Building Lone Star loyalty, the H-E-B way
Not many retail companies would give their customers a vote on how they design their new stores. It’s just one of many ways that H-E-B works to cultivate millions of loyal consumers.
The pharmacy is a focal point for those efforts. VP pharmacy Craig Norman and other pharmacy leaders have turned those large-scale drug store departments into a center not only for one of the largest prescription businesses in the Lone Star state, but also for a growing menu of health and prevention services. H-E-B’s pharmacists, for example, provide one of the most active vaccination programs in the state for influenza, shingles, pneumonia, meningitis and other conditions.
The chain also conducts an extensive health screenings program around such disease states as diabetes. Last year, H-E-B performed about 100,000 screenings in its stores.
Those efforts dovetail with the chain’s “Fully Fit” store-branding program, which provides icons right on packaging to identify healthy food choices throughout the store.
Customers also can access a range of discounts and wellness offerings via the H-E-B Rx Rewards Platinum card. A one-time enrollment fee of $5, which covers every member of a household, guarantees Rx Rewards cardholders discounts on all branded and generic medications — including 500 generics at a 30-day price of $5 and a 90-day prescription rate of $9.99 — as well as discounts on immunizations and pet medicines, a free inControl No Coding starter kit for diabetic patients, free health screenings and free prenatal vitamins.
Harris Teeter concerns itself with helping achieve ‘yourwellness’
Harris Teeter describes itself as “not just a grocery store,” but also “a wellness center.” The Matthews, N.C.-based supermarket retailer has taken big steps to provide a broader-than-usual menu of services that blend its pharmacy assets with its growing reach as a source of nutritional expertise.
Since 2006, Harris Teeter has built its health-and-wellness outreach on an integrated platform of services it markets as “yourwellness.” The program includes a free “yourwellness” e-newsletter, interactive online applications and “wellness” tags on products and shelves throughout the store to steer customers to foods that are heart-healthy, organic, sugar-free, low in sodium or fat, lactose-free or rich in calcium or vitamins. Customer advice and meal plans are provided by two nutritional experts.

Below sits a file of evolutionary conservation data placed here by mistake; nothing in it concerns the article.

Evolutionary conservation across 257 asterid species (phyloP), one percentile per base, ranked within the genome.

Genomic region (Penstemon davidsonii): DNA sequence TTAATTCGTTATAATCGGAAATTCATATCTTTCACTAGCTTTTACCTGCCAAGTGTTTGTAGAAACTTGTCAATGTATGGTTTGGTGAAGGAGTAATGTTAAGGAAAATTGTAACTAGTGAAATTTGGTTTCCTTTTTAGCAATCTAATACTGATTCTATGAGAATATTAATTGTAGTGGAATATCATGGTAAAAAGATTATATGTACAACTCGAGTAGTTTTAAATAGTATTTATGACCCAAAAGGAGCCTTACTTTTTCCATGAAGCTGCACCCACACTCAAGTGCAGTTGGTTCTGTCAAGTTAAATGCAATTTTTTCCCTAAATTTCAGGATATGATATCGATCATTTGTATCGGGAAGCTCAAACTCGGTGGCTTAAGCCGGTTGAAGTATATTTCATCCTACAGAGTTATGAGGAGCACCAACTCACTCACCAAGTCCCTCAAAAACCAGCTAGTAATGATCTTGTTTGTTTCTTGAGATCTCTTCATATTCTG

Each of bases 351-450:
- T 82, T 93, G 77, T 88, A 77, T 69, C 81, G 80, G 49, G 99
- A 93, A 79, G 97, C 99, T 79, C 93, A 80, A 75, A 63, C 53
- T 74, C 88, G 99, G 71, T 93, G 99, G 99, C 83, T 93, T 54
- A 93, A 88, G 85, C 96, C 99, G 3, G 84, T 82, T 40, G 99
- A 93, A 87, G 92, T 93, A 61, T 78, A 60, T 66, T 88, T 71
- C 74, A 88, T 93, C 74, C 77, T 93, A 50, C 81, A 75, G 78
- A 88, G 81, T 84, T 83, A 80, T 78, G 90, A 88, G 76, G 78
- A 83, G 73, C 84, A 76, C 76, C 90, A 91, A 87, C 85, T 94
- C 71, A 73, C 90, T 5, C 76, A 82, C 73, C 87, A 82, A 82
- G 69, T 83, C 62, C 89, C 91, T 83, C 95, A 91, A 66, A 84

Harris Teeter pharmacies offer the full range of modern retail prescription services — an opt-in automatic refill program, a Generic Prescription Savings Club that offers 90-day supplies of more than 300 me-too medicines for $9.99 and a new integrated pharmacy system that links all of the chain’s more than 120 pharmacies.
The “yourwellness” membership card provides customers with a broader menu of discounts on such healthcare services as eyeglasses, contact lenses, dental cleanings, X-rays, fillings, vitamins, hearing aids and diabetic supplies. The card is a three-tiered program, offering customers a choice of award levels.
Other services include follow-up calls within 48 to 72 hours after a child receives an antibiotic prescription, immunizations and the recent adoption of sophisticated electronic health record technology that gives both patients and pharmacists a real-time, easily accessed information platform.
Focus on healthcare value charts Giant Eagle flight path
Regional operator Giant Eagle always has pushed the envelope with new store concepts, as evidenced by its high-end Market District grocery brand and Giant Eagle Express, a convenience store/gas station replete with a wide offering of food items and a full-service, drive-through pharmacy.
That entrepreneurial tendency is replicated in the $8.2 billion grocer’s pharmacy department under the direction of VP pharmacy Randy Heiser. In fall 2009, Giant Eagle put into motion the first of its HBW (health/beauty/wellness) pilot tests — a new wellness format that helps bridge pharmacy and a more natural, wellness-oriented front end.
Led by corporate nutritionist Judy Dodd, Giant Eagle fields a staff of registered dietitians to help answer any food and nutrition questions that one of its 3.8 million Giant Eagle Advantage cardholders may have. “We look to [help those in our communities] by expanding upon the high-quality service found in our pharmacies, and by continuing to develop initiatives, such as our health and beauty care business, in-store retail health clinics and our group of skilled dietitians,” said Daniel Donovan, Giant Eagle spokesman.
Giant Eagle also is focused on delivering healthcare value to its customers with such offerings as the $4 generic prescription program and the free antibiotic initiatives. In summer 2010, Giant Eagle also began offering five commonly prescribed medications for the treatment of Type 2 diabetes — glimepiride, glipizide, glyburide, metformin and chlorpropamid — at no cost to patients.